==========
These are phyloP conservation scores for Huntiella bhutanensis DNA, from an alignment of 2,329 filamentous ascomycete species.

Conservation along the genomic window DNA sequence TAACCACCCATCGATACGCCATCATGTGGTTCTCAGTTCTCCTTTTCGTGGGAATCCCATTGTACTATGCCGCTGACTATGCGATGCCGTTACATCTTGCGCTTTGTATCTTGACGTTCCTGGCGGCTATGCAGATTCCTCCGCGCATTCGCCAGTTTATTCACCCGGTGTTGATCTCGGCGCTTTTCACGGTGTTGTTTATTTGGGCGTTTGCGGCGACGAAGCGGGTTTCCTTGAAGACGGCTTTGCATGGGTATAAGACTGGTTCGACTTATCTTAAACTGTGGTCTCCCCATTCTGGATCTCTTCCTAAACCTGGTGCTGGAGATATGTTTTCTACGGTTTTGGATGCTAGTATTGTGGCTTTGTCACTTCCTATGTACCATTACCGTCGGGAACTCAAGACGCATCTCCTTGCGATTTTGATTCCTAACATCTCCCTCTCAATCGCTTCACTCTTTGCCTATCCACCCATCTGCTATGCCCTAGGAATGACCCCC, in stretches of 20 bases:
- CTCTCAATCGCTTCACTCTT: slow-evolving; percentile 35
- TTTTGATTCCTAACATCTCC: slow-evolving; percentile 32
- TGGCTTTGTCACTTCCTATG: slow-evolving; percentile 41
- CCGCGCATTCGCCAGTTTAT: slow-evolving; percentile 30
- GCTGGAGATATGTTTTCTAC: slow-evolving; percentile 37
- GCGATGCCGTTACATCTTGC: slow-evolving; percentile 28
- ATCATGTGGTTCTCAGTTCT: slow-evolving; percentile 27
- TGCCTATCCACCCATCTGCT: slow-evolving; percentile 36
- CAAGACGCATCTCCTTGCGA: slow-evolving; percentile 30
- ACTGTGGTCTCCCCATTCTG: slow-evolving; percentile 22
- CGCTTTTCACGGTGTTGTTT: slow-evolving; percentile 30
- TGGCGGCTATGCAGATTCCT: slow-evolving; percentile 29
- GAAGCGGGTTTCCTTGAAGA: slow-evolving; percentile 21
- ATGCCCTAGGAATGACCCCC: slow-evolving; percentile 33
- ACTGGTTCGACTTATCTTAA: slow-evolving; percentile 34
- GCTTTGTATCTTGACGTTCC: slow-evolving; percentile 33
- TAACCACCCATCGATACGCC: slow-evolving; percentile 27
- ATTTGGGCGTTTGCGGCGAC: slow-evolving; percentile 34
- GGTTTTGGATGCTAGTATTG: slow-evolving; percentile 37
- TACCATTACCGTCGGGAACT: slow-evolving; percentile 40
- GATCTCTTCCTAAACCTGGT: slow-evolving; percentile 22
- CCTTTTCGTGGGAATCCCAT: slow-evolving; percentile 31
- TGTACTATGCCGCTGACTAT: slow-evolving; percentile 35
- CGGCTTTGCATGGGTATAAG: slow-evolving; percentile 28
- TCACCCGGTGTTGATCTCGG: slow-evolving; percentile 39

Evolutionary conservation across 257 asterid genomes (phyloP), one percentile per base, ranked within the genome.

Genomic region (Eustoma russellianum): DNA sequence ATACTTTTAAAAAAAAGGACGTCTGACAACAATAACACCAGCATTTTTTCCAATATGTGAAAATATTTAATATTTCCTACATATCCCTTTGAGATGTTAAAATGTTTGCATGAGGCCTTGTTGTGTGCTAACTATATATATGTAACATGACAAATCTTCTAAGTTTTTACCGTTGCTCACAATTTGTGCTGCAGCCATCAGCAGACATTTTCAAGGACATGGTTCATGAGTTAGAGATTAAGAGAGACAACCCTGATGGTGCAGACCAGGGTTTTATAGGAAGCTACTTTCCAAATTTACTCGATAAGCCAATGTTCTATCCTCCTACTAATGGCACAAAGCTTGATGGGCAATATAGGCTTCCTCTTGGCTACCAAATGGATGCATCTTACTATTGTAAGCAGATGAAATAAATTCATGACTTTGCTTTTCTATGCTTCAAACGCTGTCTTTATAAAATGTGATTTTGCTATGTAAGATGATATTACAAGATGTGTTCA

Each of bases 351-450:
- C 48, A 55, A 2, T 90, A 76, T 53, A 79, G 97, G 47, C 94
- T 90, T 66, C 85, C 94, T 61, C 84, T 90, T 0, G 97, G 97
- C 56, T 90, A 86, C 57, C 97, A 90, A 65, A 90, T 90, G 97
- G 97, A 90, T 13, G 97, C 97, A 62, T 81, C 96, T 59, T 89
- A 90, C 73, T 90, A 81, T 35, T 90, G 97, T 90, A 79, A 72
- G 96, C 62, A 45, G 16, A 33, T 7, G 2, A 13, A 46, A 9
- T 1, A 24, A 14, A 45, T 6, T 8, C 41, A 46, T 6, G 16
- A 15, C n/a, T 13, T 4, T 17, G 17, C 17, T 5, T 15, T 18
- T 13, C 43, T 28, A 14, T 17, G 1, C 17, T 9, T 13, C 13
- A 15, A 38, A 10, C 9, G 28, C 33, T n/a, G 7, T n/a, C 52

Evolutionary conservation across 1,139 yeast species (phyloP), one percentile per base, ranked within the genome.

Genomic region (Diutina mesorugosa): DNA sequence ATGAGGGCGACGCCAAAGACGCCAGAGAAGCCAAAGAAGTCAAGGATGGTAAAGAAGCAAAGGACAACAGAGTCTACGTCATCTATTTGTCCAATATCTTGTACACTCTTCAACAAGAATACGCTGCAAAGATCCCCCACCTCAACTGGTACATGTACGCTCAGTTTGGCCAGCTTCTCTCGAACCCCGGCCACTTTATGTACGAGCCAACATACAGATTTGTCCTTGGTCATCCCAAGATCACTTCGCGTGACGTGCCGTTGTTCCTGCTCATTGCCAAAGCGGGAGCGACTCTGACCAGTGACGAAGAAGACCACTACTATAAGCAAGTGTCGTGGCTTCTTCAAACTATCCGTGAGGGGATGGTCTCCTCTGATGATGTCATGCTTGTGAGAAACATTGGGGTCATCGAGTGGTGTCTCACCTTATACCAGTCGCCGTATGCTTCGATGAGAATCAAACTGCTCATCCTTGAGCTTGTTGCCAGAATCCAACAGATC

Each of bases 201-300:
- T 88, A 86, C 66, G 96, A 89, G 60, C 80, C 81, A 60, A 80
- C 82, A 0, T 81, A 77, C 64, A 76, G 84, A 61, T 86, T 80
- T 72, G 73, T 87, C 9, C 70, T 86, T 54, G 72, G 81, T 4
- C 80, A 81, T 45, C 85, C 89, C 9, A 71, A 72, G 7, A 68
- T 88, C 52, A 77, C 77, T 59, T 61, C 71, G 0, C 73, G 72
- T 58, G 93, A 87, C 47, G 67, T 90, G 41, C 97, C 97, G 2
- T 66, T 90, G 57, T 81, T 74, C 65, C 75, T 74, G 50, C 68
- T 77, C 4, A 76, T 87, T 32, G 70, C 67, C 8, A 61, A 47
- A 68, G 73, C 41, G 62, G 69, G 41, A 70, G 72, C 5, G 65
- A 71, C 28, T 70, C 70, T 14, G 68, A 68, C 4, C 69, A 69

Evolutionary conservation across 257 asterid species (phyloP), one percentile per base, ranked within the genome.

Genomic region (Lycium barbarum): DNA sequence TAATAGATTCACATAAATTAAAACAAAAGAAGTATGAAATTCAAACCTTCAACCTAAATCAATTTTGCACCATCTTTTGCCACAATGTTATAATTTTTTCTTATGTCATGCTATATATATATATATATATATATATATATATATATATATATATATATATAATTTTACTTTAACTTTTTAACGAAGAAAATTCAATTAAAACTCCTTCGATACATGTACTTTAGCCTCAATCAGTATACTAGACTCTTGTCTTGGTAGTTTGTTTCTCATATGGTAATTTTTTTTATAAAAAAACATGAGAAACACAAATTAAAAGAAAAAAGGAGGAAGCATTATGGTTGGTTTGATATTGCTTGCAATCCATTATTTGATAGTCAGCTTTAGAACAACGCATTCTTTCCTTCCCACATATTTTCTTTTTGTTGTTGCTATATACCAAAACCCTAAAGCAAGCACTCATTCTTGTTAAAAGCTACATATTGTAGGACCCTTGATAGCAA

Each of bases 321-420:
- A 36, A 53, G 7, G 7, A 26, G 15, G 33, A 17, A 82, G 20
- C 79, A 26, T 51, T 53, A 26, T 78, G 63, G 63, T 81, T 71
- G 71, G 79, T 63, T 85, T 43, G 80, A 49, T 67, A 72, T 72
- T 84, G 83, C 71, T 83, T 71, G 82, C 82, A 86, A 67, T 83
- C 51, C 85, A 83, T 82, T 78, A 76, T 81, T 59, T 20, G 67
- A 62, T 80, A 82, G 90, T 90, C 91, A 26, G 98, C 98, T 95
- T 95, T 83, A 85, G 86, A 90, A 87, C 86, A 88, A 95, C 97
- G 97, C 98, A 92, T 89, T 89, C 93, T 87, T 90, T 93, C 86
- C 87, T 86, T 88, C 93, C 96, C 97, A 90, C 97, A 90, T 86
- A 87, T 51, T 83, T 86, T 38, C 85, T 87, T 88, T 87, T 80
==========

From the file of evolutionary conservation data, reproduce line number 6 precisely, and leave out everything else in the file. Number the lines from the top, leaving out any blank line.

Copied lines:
- CCGCGCATTCGCCAGTTTAT: slow-evolving; percentile 30